"We may not be alone." That is the belief of former Pentagon official Luis Elizondo who has cited "compelling evidence" of extraterrestrial life.
His comments to CNN this week came a few days after the US Defence Department admitted, for the first time, to funding research into the paranormal with the $22m (£16.4m) Advanced Aerospace Threat Identification Programme, established in 2007.
Harry Reid, former Democrat senator in Nevada, said the programme, which analysed reports of UFO sightings and collected audio and video evidence of mysterious aircraft, had gathered "plenty of evidence to support asking the questions" although no answers have been found.
Conspiracy theories about aliens and UFOs have been rife, both on and off the net. Here are four of the biggest from the past century.
Roswell 'weather balloon'
In July 1947, an unidentified flying object crash-landed north-west of Roswell, New Mexico. Debris was scattered across an area three-quarters of a mile long and a few hundred feet wide, and included small bits of metal and weightless "I"-beam-like structures that would neither bend nor break.
Rowell Army Air Field released a press release announcing a "a flying disk" had been found. But the very next day a second release was issued, saying the 509th Bomb Group had mistakenly identified a weather balloon as flying saucer wreckage.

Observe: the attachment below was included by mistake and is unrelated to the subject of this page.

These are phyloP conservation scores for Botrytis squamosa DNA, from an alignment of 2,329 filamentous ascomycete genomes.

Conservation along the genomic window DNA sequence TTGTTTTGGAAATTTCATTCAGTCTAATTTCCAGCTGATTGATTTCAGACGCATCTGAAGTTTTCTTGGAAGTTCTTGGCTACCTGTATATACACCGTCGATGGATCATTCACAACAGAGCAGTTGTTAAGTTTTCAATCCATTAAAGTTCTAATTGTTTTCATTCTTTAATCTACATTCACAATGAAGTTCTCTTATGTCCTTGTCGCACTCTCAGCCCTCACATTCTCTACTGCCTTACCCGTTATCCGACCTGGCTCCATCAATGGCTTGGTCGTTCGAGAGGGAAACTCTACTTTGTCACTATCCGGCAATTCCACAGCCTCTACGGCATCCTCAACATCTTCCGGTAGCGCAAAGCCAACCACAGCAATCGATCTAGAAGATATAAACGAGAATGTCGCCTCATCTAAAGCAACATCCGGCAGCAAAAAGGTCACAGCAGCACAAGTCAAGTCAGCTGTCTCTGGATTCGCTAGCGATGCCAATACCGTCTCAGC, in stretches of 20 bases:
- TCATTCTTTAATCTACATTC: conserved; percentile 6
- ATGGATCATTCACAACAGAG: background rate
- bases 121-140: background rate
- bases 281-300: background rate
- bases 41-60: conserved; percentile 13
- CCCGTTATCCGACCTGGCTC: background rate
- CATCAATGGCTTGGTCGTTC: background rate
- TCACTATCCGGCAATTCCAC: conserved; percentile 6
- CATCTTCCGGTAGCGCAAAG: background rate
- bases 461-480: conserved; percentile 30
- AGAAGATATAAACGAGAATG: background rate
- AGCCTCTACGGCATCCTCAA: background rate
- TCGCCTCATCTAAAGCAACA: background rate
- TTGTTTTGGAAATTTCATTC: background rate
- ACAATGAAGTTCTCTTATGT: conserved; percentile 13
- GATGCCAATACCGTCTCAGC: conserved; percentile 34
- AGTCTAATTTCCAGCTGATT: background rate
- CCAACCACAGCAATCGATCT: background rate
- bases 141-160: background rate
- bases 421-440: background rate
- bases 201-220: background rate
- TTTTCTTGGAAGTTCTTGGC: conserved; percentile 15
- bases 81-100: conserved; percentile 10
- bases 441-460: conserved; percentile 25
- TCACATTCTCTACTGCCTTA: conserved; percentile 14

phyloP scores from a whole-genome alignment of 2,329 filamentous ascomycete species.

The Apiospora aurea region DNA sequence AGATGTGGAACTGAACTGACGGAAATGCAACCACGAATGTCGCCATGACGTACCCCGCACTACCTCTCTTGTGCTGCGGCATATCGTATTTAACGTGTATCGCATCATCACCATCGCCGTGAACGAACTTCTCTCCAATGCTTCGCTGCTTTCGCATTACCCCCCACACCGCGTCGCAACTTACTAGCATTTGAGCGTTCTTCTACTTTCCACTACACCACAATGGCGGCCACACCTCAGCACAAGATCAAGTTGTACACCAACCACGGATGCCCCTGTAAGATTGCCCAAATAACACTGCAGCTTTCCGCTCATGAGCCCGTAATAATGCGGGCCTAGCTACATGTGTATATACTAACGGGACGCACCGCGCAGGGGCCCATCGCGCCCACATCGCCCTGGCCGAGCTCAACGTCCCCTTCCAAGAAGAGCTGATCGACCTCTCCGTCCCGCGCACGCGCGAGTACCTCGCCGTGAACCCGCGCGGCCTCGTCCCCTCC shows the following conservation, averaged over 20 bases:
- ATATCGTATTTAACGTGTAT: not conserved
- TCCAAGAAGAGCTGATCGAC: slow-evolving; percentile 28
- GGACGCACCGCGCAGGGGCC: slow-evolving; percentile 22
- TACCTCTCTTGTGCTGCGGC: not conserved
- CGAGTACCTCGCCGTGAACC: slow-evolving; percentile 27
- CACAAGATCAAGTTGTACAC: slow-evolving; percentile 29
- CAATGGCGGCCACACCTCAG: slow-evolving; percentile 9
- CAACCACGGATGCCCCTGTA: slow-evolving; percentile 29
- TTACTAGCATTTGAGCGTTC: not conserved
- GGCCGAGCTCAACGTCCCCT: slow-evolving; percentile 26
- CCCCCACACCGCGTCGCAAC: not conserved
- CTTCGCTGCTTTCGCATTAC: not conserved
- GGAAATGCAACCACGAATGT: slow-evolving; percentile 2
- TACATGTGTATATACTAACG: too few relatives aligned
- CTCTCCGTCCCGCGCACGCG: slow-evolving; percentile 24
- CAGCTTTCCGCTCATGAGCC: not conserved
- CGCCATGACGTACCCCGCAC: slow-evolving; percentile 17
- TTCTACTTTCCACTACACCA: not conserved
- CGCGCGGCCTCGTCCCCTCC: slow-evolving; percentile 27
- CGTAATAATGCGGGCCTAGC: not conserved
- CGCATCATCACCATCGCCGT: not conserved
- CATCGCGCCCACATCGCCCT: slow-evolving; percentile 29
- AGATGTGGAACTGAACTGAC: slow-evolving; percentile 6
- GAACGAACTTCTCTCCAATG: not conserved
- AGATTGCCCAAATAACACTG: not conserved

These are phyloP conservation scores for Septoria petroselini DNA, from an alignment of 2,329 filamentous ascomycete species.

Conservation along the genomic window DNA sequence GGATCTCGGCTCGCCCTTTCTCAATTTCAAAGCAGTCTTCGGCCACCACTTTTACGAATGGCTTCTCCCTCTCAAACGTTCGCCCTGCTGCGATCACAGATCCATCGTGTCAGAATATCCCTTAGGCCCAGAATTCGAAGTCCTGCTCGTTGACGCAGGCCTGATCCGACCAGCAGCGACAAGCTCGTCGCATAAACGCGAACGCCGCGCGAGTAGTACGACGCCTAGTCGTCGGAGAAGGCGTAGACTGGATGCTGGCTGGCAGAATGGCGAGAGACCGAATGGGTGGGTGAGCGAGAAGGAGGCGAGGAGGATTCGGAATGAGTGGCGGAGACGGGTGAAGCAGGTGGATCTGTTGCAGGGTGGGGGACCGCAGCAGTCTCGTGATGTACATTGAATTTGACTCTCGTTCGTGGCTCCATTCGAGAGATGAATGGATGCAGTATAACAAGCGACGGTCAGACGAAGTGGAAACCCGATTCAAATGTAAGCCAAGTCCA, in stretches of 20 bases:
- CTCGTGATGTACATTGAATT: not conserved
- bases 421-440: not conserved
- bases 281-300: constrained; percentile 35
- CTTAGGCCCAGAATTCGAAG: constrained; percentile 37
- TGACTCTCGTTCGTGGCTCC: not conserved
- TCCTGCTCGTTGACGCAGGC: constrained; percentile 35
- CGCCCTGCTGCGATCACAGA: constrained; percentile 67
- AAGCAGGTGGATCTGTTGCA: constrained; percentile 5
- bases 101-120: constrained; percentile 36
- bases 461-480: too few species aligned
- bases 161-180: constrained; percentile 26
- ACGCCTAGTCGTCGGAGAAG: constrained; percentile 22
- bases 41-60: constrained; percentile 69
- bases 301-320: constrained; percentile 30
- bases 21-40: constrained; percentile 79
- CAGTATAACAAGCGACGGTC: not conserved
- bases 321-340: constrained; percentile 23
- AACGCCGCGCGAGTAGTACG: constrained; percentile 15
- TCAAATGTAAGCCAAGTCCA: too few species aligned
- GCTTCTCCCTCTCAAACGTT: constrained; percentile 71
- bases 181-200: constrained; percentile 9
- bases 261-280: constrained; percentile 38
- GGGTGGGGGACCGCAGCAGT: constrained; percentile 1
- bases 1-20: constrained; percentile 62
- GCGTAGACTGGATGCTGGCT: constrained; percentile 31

An AP story run by numerous newspapers after the official line was changed read: "Reports of flying saucers whizzing through the sky fell off sharply today as the Army and the Navy began a concentrated campaign to stop the rumors."
It also said the headquarters bosses in Washington "delivered a blistering rebuke to officers at Roswell".
Things went quiet until the 1970s, when conspiracy theorists began to claim that in fact one or more alien spacecraft had landed and that the military had recovered the extraterrestrial occupants and covered up the discovery. The now infamous classified US Air Force facility Area 51 (see below) is often believed to have been where the debris was stored and examined, along with other alien spacecraft.
In the 1990s, reports published by the US military said that the object was a nuclear test surveillance balloon from Project Mogul (an operation to detect Soviet atomic tests) but the conspiracy theories persisted.
Britain's Roswell - Rendlesham Forest
Two US airmen on a security patrol reported seeing strange lights on 26 December 1980 near their base at RAF Bentwaters in Suffolk. A memo by Col Charles Halt reported a metallic-looking, glowing object with coloured lights. Strange lights were also seen on other days that month.
In 2015, Halt came forward to say that former service people had provided him with written statements to support his story since their retirement. He told the BBC: "I have confirmation that [Bentwaters' radar operators] saw the object go across their 60-mile [96km] scope in two or three seconds, thousands of miles an hour. He came back across their scope again, stopped near the water tower, they watched it and observed it go into the forest where we were.